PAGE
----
Three decades ago, at the University of Pennsylvania, USA, a scientist was carrying out experiments on RNA. This scientist was able to make mRNA molecules in Petri-dishes, but her trials with living mice failed. She and her colleague were able to discover that the synthesized mRNA caused an inflammatory reaction in the mice. It turned out that the immune system reacts to the invading pathogens by detecting their mRNA and causes inflammation. Why all the natural mRNA did not cause this problem in living cells? They did not know. Along with years of tedious work, they could finally discover a molecule called “pseudouridine” which facilitated RNA to evade the immune responses. Then, they could have never thought that one day, their discovery will save the world.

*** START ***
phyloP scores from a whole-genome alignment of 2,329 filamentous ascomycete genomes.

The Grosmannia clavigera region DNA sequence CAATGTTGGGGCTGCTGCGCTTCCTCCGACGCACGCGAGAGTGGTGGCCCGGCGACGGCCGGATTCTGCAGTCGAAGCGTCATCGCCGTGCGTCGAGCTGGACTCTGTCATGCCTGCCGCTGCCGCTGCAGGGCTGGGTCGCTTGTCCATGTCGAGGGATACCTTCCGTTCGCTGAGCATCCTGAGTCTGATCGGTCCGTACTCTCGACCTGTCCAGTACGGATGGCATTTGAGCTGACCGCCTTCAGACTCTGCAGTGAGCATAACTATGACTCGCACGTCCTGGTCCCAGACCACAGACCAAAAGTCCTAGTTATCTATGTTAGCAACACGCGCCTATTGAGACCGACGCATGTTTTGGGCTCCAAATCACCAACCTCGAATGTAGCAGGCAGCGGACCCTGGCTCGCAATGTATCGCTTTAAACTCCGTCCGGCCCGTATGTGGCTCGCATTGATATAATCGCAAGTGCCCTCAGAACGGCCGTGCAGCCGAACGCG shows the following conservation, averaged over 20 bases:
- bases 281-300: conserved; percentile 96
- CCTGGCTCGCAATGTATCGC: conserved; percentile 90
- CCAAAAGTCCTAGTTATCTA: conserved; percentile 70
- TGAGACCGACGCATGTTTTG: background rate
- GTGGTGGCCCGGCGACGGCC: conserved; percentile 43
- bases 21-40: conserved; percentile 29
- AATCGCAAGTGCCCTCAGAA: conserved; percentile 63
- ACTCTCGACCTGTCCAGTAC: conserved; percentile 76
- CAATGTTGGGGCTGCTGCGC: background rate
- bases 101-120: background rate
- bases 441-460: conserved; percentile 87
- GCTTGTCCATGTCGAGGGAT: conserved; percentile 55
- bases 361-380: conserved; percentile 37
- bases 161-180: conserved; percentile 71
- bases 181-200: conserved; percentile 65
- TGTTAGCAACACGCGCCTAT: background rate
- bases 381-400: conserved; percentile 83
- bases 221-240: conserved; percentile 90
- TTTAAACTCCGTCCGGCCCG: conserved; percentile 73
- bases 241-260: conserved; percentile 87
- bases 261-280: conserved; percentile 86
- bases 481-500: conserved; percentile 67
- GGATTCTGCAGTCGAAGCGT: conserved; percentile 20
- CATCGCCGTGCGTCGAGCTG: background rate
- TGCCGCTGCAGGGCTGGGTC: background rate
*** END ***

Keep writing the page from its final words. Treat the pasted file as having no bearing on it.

Today this discovery made by Dr. Katalin Kariko has become the redemption to the entire world as vaccines made by Pfizer-BioNTech and Moderna employs this very discovery for its battle against COVID-19.
RNA or Ribo Nucleic Acid is one of the 2 types of genetic materials in a cell, the other being DNA. There are many structural and physiological differences between DNA and RNA. Among different types of RNA within a cell, 3 types; transport RNA/tRNA, messenger RNA/mRNA, and Ribosomal RNA/rRNA involve in the process of synthesis of proteins coded by DNA. The proteins synthesized control almost all the biological processes in the body.